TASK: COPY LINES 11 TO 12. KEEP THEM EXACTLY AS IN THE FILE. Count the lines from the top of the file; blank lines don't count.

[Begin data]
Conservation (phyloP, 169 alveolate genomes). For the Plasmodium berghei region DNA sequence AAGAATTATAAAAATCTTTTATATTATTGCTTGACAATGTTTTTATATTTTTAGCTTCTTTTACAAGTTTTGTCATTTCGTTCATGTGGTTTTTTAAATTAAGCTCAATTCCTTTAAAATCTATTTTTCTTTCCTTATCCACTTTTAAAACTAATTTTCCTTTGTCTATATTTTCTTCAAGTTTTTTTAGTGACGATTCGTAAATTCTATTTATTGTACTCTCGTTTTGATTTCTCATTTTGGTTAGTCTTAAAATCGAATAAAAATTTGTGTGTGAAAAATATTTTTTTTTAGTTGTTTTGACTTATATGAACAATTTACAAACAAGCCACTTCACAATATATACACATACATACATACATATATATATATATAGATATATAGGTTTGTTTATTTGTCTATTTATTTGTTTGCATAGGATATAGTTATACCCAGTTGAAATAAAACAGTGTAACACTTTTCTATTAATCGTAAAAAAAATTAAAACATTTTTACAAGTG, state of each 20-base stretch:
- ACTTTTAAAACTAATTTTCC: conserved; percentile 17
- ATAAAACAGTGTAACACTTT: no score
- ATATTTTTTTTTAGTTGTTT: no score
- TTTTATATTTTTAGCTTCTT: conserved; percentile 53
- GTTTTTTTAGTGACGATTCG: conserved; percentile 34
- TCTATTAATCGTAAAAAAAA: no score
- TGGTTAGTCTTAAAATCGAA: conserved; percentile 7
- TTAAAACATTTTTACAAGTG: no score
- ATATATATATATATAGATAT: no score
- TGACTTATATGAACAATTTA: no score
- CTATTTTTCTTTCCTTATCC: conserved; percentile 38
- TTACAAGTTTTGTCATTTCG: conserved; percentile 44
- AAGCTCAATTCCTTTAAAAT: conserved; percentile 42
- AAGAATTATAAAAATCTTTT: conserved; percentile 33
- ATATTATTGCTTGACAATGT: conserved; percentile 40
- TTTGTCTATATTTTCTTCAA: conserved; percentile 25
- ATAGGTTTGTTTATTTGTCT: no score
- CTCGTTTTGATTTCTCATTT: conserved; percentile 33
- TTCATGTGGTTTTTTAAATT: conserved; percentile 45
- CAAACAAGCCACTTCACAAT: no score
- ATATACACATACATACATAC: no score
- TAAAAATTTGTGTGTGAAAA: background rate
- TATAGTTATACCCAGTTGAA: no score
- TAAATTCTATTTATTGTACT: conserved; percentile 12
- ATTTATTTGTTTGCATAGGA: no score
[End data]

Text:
- TGACTTATATGAACAATTTA: no score
- CTATTTTTCTTTCCTTATCC: conserved; percentile 38